Not for Profit
Tristram Hunt says there’s clear water between Labour and the Conservatives over ‘for profit’ state schooling. He should be warned that the current legal structures of academies and free schools leave them vulnerable to the privateers. Swedish company IES runs Breckland free school in Suffolk – rated inadequate by Ofsted – for profit and the contractual arrangements behind all academies and free schools mean they’re vulnerable to any future government allowing ‘for profit’. If Labour is serious about preventing ‘for profit’, Hunt must address the legal standing of all of our schools and return them to the public sector.
The DfE has announced that 38 new free schools have been given permission to open in September 2015 – a fraction of what’s needed to meet the place crisis. One of the new schools is to be opened by STEM, the same organisation that tried to implement zero hours contracts for its teachers in Islington. Another of the newly approved schools, ARK Pioneer Academy will be offering ‘blended learning’ in Croydon, South London. Blended Learning is an American euphemism for primary aged pupils being taught via the internet for part of the day.
Following the Trojan Horse affair in Birmingham, the Guardian reported that new schools and converter academy contracts will include a clause enabling the education secretary to close a school or dismiss its governors if he thinks that any member of the academy trust is “unsuitable” because of “relevant conduct”. This has been defined as anything “aimed at undermining the fundamental British values of democracy, the rule of law, individual liberty and mutual respect and tolerance of those with different faiths and beliefs”.
It is irony beyond comment when a government minister can determine what constitutes British values while simultaneously undermining the democratic accountability of our schools.
Taken for a Ryde
Parents in the Isle of Wight have been collecting their children from AET-run Ryde Academy
as they are sent home or to ‘isolation’ for wearing the incorrect uniform. It appears that the Principal there has form. Back in 2012, Rory Fox tried the same approach at the troubled Basildon Academies
Prominent tweeter @miconm noted ‘Oh weird. He goes around the country straightening ties’
Victory for Colmore Parents while Cavell Fight On
Congratulations to the parents of Colmore Infant and Junior Schools who have fought a well organised and now victorious campaign against conversion to academy status. Parents at the schools, in Kings Heath Birmingham, were delighted to be told that governors were ‘not convinced that at this juncture the potential benefits of conversion outweigh the potential disadvantages’.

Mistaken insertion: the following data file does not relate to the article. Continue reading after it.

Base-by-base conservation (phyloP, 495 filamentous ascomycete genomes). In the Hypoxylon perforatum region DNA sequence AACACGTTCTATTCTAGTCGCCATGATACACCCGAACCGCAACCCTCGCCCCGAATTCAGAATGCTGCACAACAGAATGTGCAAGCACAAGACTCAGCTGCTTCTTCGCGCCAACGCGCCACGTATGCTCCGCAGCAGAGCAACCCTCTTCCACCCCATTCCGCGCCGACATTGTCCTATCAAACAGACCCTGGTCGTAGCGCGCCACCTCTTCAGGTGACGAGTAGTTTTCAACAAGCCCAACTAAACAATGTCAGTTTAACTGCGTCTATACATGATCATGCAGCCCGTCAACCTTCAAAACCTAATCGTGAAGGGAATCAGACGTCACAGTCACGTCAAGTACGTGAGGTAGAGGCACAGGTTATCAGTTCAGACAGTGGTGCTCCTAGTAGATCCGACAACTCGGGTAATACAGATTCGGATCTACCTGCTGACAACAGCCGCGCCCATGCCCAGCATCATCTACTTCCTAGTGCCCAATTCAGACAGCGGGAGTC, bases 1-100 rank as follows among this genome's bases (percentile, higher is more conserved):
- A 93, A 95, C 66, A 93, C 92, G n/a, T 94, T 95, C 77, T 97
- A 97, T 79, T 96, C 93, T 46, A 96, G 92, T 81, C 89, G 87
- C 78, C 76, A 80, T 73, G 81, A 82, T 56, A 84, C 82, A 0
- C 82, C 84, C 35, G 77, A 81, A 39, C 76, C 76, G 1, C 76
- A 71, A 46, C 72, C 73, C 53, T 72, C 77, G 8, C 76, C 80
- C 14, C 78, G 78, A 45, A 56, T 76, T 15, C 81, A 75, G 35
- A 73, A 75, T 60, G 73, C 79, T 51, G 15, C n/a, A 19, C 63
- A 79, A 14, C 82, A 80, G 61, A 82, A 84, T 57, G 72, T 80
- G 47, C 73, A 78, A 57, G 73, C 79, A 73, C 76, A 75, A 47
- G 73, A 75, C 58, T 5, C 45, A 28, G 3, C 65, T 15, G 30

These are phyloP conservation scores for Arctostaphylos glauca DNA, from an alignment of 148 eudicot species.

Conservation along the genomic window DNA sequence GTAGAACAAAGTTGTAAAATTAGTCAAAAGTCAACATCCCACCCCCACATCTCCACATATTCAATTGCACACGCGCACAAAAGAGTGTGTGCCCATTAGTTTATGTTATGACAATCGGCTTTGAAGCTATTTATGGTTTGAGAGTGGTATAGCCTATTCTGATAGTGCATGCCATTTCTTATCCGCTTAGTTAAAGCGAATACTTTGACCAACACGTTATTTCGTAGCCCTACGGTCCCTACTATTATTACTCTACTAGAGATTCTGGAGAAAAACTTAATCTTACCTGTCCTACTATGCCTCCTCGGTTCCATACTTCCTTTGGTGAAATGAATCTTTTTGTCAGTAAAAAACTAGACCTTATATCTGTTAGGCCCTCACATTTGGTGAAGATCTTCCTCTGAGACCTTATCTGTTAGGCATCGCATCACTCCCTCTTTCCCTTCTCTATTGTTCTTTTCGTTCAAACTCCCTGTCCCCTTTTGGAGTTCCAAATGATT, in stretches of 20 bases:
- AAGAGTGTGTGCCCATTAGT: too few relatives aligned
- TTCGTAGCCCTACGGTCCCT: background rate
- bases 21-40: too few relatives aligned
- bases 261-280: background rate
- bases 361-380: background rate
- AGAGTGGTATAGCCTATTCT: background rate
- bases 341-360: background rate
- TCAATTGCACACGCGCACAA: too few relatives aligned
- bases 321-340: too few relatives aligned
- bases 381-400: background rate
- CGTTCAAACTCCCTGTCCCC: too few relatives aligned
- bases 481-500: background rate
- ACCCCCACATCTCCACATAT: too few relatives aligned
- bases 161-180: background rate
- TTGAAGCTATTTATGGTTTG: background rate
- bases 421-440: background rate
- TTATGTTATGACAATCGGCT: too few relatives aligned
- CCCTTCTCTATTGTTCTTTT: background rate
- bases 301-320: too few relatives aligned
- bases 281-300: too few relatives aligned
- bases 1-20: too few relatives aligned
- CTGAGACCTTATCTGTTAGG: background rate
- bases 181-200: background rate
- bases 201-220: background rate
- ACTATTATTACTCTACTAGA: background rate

Barking and Dagenham Council along with the governing body of the Warren School take on Gove 25 June in the High Court. Please email messages of support to email@example.com or tweet @BarDagNUT
Parents at Cavell Primary School in Norwich continue their principled stand against forced academisation of the Norwich school. The Interim Executive Board has admitted that while it has been consulting parents ‘the IEB … has had to consider the inevitability of the statement made by the DfE and the LA that irrespective of a decision made by the IEB the school will become an academy.’ Meanwhile the preferred sponsor – Right for Success Academy Trust – is facing questions over its handling of a primary school conversion in another part of the county.
The DfE offers only one solution to ‘failure’ and that is forced academisation. Yet Camden in North London is one of the country’s most successful local authority areas and had no academies until the arrival of UCL Academy in September 2012. Now in June 2014 Ofsted has rated the £30m academy as requiring improvement.
Teachers from the NUT and NASUWT joined together to take strike action at Darwen Vale High School in Lancashire. The school faces forced academisation despite improving results and a successful Ofsted progress report.
Meanwhile on South Tyneside, the two teaching unions struck together to protest at workload demands at St Joseph’s Catholic Academy. Jill McManus of South Tyneside’s NUT branch, said progress had been made over a pay dispute but extra workload issues remain unresolved.
The Good Old Days
When the Prospects chain folded, new sponsors had to be found for their six schools and it seems that Bexhill High is to be handed to the newly formed Attwood Academies Trust – Director Tom Attwood. Is this the same Tom Attwood, millionaire financier, former director at Centre for Social Justice (cited as a major influence on Cameron’s Conservative Party) who resigned from the TKAT Kemnal Academies Trust in 2013? The DfE says that Attwood is the preferred sponsor, yet Attwood Academies Trust, set up in October 2012, appears to have no other schools. The Interim Principal has written to Bexhill High parents: ‘In the good old days every school was under the control of East Sussex County Council…. If you feel sceptical don’t. If you feel slightly uncomfortable by business people taking over schools, again I would ask you not to. That is what the government wants, and it can, and does, work.’
Visit our website to click and see which other Tory millionaires are helping themselves to a slice of academy pie.